My female friendships have come a long way. In my youth, I was always the “guy’s girl”— as in “friends” with a bunch of guys and “acquaintances” with women. Looking back, I can now see why. Being friends with the dudes meant that I could keep a distance that didn’t require vulnerability–or competition. The boys never asked too many questions, and we tended to keep things light. I was the ultimate wing woman, free to make mistakes without the judgment of another women’s view of who I should be. In full honesty, I wasn’t exactly sure who I was or what I wanted to be, so this all felt like a safe space.
Fast forward to late adulthood and I could’t imagine my life without my girls. It’s easier now that I’m sure of who I am and what I stand for. To be fair, it’s probably inevitable that I would come to this place with a gang of girls. But I didn’t know until later in life all the power and strength that lies within female friendships. From how to navigate my career in a man’s world to sharing the joys and fears of motherhood—it’s all there. My female friendships lift and fill me up in a way my friendship with men cannot. So, this all got me thinking: Why was I so afraid of getting close to women? What was so complex and confusing about those relationships?
While popular culture has given us female friendship gems like Lena Dunham’s Girls and Pheobe Waller-Bridge’s Fleabag, most romantic comedies include female best friends who help give context to the heroine and push her toward her love interest. The fact is, female friendship is deeply complex and overflowing with nuance, but there are also few bonds more beautiful or rewarding.
Feature image by Jenny Sathngam.
Why Female Friendships Aren’t Just a Nice-to-Have
Female friendships are essential to our health and they can even help us live longer lives. Have you ever experienced that warm, elated feeling you get after leaving dinner with your best gal pal? Platonic closeness gives us a healthy, stress-busting boost of feel-good hormones like oxytocin, dopamine, and serotonin—all vital to emotional wellbeing and physical longevity. Now more than ever, the intimacy we share with friends helps us avoid feelings of isolation, increases our sense of belonging, and helps us cope with the world around us.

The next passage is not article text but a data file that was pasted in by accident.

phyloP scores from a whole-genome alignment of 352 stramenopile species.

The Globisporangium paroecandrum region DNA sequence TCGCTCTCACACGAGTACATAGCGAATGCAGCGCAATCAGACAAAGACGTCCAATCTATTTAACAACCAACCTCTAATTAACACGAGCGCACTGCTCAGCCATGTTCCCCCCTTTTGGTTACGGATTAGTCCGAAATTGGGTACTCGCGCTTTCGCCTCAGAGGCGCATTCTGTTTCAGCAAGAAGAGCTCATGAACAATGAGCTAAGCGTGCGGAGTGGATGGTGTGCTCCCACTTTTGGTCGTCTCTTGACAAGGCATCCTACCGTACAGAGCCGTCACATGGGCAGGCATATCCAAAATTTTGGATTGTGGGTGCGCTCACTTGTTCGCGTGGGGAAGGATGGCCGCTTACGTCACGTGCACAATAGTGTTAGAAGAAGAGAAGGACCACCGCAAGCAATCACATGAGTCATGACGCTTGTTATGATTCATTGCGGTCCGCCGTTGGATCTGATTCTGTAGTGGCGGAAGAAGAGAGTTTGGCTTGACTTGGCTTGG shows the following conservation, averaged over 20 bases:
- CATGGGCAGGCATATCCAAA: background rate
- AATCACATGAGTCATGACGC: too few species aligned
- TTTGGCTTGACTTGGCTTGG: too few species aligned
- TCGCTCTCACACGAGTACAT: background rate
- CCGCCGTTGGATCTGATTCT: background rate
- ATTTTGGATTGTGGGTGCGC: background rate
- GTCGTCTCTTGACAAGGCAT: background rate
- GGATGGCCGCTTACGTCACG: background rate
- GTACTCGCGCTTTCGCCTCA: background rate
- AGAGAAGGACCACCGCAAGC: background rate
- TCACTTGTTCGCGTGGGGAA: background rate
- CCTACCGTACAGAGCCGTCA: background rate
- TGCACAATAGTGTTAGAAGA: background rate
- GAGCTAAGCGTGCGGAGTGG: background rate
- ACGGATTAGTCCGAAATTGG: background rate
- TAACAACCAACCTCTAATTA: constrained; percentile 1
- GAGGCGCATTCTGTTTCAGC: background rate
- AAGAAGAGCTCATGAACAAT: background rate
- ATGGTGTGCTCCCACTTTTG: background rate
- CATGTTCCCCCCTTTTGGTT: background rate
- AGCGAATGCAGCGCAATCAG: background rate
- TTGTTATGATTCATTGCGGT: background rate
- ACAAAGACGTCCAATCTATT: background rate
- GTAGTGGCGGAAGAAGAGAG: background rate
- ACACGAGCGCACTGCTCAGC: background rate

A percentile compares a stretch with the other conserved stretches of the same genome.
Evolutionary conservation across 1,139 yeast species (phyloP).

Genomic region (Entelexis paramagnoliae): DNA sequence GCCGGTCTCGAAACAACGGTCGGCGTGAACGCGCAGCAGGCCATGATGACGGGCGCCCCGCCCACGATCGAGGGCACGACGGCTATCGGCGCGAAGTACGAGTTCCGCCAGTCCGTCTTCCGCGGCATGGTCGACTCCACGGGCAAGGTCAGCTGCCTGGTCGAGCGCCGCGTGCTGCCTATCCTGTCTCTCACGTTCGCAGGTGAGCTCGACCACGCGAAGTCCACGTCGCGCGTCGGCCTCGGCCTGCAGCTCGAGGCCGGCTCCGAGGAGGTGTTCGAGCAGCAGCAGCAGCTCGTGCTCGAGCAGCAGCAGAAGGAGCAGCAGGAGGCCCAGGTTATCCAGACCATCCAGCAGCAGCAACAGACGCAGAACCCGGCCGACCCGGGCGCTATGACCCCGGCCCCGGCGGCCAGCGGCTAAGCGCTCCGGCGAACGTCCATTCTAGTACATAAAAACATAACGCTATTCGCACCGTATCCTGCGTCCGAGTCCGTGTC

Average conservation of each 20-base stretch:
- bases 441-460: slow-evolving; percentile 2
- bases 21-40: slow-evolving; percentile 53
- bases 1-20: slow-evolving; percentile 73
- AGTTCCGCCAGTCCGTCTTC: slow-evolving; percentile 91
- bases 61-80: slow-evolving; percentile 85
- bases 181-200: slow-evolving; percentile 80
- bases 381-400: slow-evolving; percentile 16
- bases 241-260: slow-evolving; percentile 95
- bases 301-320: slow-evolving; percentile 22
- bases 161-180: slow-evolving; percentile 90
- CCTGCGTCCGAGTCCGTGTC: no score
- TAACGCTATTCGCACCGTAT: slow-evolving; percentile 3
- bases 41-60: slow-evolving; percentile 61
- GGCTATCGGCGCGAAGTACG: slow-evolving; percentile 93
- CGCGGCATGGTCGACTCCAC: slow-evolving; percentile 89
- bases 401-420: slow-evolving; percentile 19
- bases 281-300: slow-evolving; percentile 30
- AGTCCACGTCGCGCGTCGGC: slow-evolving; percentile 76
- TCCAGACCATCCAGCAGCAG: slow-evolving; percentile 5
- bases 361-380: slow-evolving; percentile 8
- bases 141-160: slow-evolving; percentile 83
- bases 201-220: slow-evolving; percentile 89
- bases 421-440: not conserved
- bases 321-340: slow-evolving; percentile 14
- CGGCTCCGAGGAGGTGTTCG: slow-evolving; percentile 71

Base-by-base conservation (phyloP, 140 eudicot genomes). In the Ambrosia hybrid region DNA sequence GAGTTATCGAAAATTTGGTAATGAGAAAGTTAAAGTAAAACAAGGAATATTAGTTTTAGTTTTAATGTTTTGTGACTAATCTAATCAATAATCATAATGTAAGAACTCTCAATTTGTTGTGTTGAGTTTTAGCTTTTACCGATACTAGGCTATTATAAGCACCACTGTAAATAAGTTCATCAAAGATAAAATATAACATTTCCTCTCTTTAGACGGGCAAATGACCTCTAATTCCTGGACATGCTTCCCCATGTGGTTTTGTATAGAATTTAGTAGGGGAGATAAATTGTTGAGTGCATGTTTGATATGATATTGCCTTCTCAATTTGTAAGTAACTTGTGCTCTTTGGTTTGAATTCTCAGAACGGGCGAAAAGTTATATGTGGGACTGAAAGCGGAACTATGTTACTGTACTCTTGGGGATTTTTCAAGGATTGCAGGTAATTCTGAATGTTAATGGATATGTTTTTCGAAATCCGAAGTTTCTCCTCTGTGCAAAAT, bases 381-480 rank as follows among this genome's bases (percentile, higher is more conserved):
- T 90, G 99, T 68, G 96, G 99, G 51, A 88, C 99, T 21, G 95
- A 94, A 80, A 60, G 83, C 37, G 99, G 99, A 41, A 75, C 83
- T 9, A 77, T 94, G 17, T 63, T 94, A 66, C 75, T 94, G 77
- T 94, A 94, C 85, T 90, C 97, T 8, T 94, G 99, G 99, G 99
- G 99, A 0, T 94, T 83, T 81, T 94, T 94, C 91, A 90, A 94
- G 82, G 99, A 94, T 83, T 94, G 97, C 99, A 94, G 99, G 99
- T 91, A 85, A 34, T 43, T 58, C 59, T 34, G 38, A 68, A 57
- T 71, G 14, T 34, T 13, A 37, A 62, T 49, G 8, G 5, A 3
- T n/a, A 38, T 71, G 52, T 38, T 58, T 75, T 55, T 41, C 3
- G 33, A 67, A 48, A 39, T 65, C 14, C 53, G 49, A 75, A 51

In a society that considers romantic relationships to be the be-all and end-all, women can find friendships elusive and difficult to maintain—especially in adulthood. With that said, it’s never too late to build new relationships with women or work on the ones we already have. Plus, knowing the many benefits of friendship is a great reason to start investing in them in a new or different way. So what’s the secret to lifelong friendships?
Keep scrolling for three tips that will help you cultivate long-lasting female friendships.
One of the common reasons why women feel challenged in their friendships is jealousy and competition. The reason for this is rooted in evolution, where our ancestors competed for the safety and protection of mates. In a modern and patriarchal society, women often find themselves competing for the affection and approval of men. When our value becomes wrapped up in attaining male attention, rivalries can develop. Many women can similarly relate to the feeling of bitterness when they see a friend landing a big promotion or achieving a significant milestone before them. But since our friends are a direct reflection of ourselves, shouldn’t we be genuinely celebrating and lifting them up?
This is the idea behind Aminatou Sow and Ann Friedman’s Shine Theory. It states that by consciously investing our full selves into our friendships, we can become allies instead of competitors. And when we encourage our friends to be their best selves, we also encourage ourselves. I don’t shine if you don’t shine, right? When we cultivate relationships based on mutual and unwavering support, we create the perfect conditions for long-lasting and ever-blossoming friendships.
Go Deep Together
In a world that places a great deal of emphasis on showing strength, vulnerability can feel like a weakness, and that means it can be hard to express it even in our closest friendships. Sometimes, it’s just easier to respond with the requisite “good, you?” when our friend asks how we’re doing. But when we choose to close ourselves off in this way, we also stifle the potential for genuine connection.
The truth is, vulnerability and openness help us cultivate closeness with those we love and support a sense of belonging and safety. When we let our guards down, we give ourselves an opportunity to communicate our true selves while creating the safe space that allows our friends to share theirs. When we allow ourselves to be seen—scars and all—we’re able to develop the true intimacy necessary to create long-lasting female friendships.
Commit To Each Other
We are all likely familiar with the defined stages of commitment within romantic relationships: moving in together, engagement, and marriage. Friendship, on the other hand, doesn’t have the same obvious milestones. Because of this, it can be easy to justify certain behaviors we would never accept in our significant others, like transience and inconsistency, for instance.
When we begin to see our friendships as investments, we can understand that commitment isn’t only reserved for romantic relationships. By making the conscious effort to choose our friends, we create the habit of consistency which provides us with enduring support over time. True long-lasting friendship means accepting where each of you are at all life stages, and choosing to evolve differently, but together.
How do you pour into and support your female friendships?
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